“Previous national comparison reports like Measuring Up have rated California public schools in the top five for affordability not just because of lower tuition but also a stronger state aid program,” Venegas said. “Both of these things matter when thinking about college costs. The increase in California public education feels more and is more drastic because we've been more reasonable than other places for so long.”

SAME TALE IN THE CSU SYSTEM

California State University's Board of Trustees voted 9-6 in November to increase the tuition by 9 percent for the 2012-2013 academic year, making this the ninth tuition increase in nine years. 

The increase will raise tuition at the 23-campus system by $498, bringing the annual bill to $7,017 including average campus-specific fees. 

During the past two fiscal years, CSU's state funding was cut by $650 million, causing tuition to rise by 12 percent last year and enrollment to be slashed by 10,000 students. 

“When we initially got the $650 million cut, the CSU campuses cut their budgets substantially,” said Liz Chapin, a CSU public affairs assistant. “There's only a few choices the CSU has: either raise the tuition or cut the budget. So since the budget is already cut, we're raising tuition if the state doesn't provide the adequate funding in next year's budget.”

CSU is asking the state to restore $333 million for the 2012-2013 fiscal year for campus services, admission rates and employees benefits, according to a CSU press release.

THE OCCUPIERS GET INVOLVED

In response to the various colleges' tuition hikes, the Occupy movement has taken over both UC and Cal State campuses

Occupy Berkeley participant UC Berkeley sophomore Miranda Landfield said she is frustrated with the tuition hikes and the UC system. 

“What once was a public education is becoming more privatized because of the tuition increases,” Landfield. “The amount of money that the '1 percent' is getting is increasing, but they still are increasing our tuition even though they're continually better off. The '99 percent' is basically suffering because of economic recession, and people are less able to pay tuition than they were before.”

University of California, Los Angeles senior Martin Madriata, who participated in Occupy UCLA, said the tuition hikes are not the solution to the UC's budget shortfalls.

“I feel like there's better ways they (UC administrators) could do it, as in cutting out a lot of public restrictions we have, like the certain number of kids we have to accept from California,” Madriata said.

John Simmons, a UCLA senior, did not protest despite opposing the tuition hikes because he said the protests are not effective for eliminating the tuition increases. 

“The students think by protests they're going to bring some sort of voice to all, but really it comes from the administration, and whatever they want to do is pretty much going to happen,” said Simmons. “Our state is pretty much broke, and there's not much we can do about it.”

Higher education expert Slaughter said protests are more common at public rather than private institutions because of the history of state funding for public colleges.

“The reason you see it at UCs, CSU and community colleges is that California for so long essentially operated on a policy of zero tuition, some fees to be sure, but low tuition,” Slaughter said. “In the minds of the students, it seems to be a reversal of the policy.”

Helena Hamilton, a USC sophomore, said students at private institutions don't usually protest tuition increases because the cost of tuition is already high.

“I think a lot of people at USC already feel they're paying a lot,” Hamilton said. “But if you go to public or state schools, then you are trying to save money, so I can see why it seems worse.”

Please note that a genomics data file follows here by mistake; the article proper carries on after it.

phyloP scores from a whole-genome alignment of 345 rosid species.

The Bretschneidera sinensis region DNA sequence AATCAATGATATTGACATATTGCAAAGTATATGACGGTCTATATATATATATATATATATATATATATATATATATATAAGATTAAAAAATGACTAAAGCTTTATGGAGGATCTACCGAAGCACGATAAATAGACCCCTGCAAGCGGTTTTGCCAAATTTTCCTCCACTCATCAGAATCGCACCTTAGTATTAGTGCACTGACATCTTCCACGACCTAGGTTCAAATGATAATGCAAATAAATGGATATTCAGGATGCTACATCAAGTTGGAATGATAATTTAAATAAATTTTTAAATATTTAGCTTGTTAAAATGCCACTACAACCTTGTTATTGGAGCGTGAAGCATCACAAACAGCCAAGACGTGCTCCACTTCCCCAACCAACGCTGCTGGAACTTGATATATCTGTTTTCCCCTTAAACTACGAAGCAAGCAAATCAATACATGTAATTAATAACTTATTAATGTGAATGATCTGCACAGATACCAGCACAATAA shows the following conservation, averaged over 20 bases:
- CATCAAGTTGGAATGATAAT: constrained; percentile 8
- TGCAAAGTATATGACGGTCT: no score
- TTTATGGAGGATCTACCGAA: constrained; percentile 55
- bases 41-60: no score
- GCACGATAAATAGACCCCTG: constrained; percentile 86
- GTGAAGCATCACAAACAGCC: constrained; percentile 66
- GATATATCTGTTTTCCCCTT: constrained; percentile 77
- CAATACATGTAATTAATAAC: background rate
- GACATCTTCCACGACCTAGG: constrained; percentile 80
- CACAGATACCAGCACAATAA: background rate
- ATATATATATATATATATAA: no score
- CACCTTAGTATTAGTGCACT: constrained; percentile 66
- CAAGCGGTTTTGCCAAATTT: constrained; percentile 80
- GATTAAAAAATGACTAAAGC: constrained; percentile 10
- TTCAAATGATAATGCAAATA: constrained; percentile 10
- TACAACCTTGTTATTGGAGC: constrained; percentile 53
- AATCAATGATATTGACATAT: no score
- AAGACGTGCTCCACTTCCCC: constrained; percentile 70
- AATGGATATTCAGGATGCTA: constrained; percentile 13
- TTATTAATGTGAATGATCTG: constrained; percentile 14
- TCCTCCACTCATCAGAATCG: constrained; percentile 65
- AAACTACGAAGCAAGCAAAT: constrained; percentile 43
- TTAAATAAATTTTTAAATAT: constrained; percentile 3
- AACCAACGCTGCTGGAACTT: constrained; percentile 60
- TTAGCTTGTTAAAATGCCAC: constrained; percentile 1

USC sophomore Tyler Robinson said he would protest tuition increases if the funds were severely restricting applicants.

“If I felt they were doing something really, really unfair that was really limiting the amount of students or types of students that could enter the school, I wouldn't feel too bad about going out and protesting,” Robinson said.

ENROLLMENT INCREASES DESPITE HIGHER COSTS

Although college tuition prices are rising, the College Board's report found the increasing price of college has not deterred students from enrolling.

The report found total post-secondary enrollment increased by 22 percent between 2005-2006 and 2010-2011, with full-time enrollment increasing faster than part-time enrollment.

CSU spokeswoman Chapin said this year's admission rates were slightly lower than last year's because CSU last year, “in light of the budget situation and funding cuts, reduced enrollment to provide a more quality education for students.”

Slaughter said enrollment rates are stable and even increasing because of the large demand for education in the state.

“A few years ago we were concerned about whether or not there would be a decline if the tuition went up, but the number of potential students is very, very large in the state so I'm not surprised that the enrollment has not declined,” he said.

Higher education expert Venegas agreed with Slaughter and added that steady enrollment rates can also be attributed to schools' recruiting practices of more out-of-state and international students.

“These students are not eligible for in-state tuition discounts or aid, so they are paying much more than a formal resident of California,” she said. 

SOLUTIONS ARRIVING

Reacting to the increased costs, a couple of ballot initiatives have been proposed to direct more funding toward the public universities. One proposal would impose a 15 percent tax on value of oil and natural gas extracted in California, ban the tax from being passed onto consumers through higher fuel prices and then direct the revenue to education. Another would impose a 10 percent tax and do the same.

If proponents of the measure can gather enough signatures by the spring, the measures would appear on the November 2012 ballot.

On Tuesday, Senate President Pro Tem Darrell Steinberg will propose legislation that would create a system for the use of free or cheap textbooks, at least defraying some of the costs of higher education.

For now, California residents face the question of whether they'll be able to afford a public college system education that was once the envy of the nation.

UC Berkeley sophomore and California native Landfield said if the UC tuition hikes keep progressing at the same rates, then she might not be able to attend UCs schools.

“I'm on financial aid at the university,” Landfield said. “If the tuition goes up, there's chances that I wouldn't be able to get the same amount of financial aid, and I might not even be able to go to the university.”

 

Reach reporter Brianne Walker here. Follow her on Twitter.